On a new path…

 

 

 

 

 

 

 

 

Having struggled with various forms of “writers block” this past year – I feel as though I’ve been in a medievel village visting each possible healer: the herbalist to the priest to the witch to the tarot card reader to try and break the spell.  I did in fact find a way to get writing again – very reluctantly – I had to share my writings with a group again.  Being accountable to a group reading of my script made me “show up”.   

I recently found this list from the Dramatist Guild and I have to say I laughed when I realized I had tried almost everyone of these 101 Tips. Some of my trials with changing my writing space, drinking a cocktail, playing Angry Birds (okay that isn’t in the list but it was something I tried to get my brain to “play”), none of these seemed to have any beneficial results for me.  But I did find the list a great compilation of all the ways we try and get our spirit to show up on the page:

101 Tips to Fight & Overcome Writer’s Block

by GetFreeEbooks.com

  1. Read and write often.
  2. Make PROCRASTINATION your biggest enemy.
  3. Your draft, visual sketches, videos, initial framework are your best friends. Always refer to them again if you’re stuck.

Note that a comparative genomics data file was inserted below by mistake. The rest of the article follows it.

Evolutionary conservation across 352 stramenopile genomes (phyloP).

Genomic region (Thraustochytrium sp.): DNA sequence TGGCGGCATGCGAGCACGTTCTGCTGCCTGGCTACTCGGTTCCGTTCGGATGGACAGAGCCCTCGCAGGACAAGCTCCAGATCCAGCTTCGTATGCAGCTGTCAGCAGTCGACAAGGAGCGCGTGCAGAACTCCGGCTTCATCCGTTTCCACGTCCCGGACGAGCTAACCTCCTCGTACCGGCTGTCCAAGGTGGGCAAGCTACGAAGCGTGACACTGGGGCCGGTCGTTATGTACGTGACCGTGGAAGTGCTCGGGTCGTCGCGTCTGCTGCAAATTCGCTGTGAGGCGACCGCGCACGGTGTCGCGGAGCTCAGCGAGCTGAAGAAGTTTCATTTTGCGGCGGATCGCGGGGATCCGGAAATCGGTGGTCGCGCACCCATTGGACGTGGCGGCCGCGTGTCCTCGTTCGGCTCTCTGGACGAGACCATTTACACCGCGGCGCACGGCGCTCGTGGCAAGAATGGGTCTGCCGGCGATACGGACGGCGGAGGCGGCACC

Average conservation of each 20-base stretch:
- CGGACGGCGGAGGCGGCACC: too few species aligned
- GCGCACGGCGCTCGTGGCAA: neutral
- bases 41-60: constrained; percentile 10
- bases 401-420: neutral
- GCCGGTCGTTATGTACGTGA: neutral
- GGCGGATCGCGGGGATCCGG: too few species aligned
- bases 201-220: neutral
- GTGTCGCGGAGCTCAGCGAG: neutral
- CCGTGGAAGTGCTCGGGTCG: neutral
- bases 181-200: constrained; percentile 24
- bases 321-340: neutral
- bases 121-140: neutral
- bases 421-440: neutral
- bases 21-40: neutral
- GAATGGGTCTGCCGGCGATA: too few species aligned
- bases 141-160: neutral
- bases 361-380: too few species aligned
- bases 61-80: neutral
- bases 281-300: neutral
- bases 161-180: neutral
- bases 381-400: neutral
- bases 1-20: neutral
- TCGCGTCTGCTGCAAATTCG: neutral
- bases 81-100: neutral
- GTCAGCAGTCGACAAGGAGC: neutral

4. Draw! yes, draw. By drawing, you’re expressing yourself in a different way / through a different channel (not in words). This might help to picture out what you couldn’t put in words in the first place. In fact drawing is very similar to writing as it exercises the right creative side of your brain.
  5. Simplicity – For some, style of writing, strong words, flowery phrases, etc. are their main priorities. Don’t worry too much on those matters, go simple and focus on wording out the flow of your ideas, then focus on the beautification process.
  6. Find your golden hour, what time are you at your optimum efficiency level. Are you a morning person? A night owl?
  7. Change your surroundings. Focus on getting to a location which is comfortable for you. If you prefer a busy place with crowd and a lot of noises, find one. If you prefer a quite place, find a library, etc.
  8. Get your blood moving – exercise, move around, swim. Go for a short road trip.
  9. Try aromatherapy.
  10. Play some games. It doesn’t matter whether it’s from your Iphone, or from your computer. Good games with some engaging story lines can trigger new ideas and strategies on how to write.
  11. Get involved with anagrams.
  12. Creative writing games.
  13. Play Pictionary– By observing on how different players draw out their words / phrases, you can try to practice new ways of outlining your storyline. Or just have fun while you’re taking your short breaks.
  14. Play typing games– Those random generated sentences that you have to type as fast as you can, may represent great source of ideas.
  15. Play around with your emotions (at least not intentionally) and take advantage of it . Certain emotions might prepare yourself to write differently and provide you with the variety you need.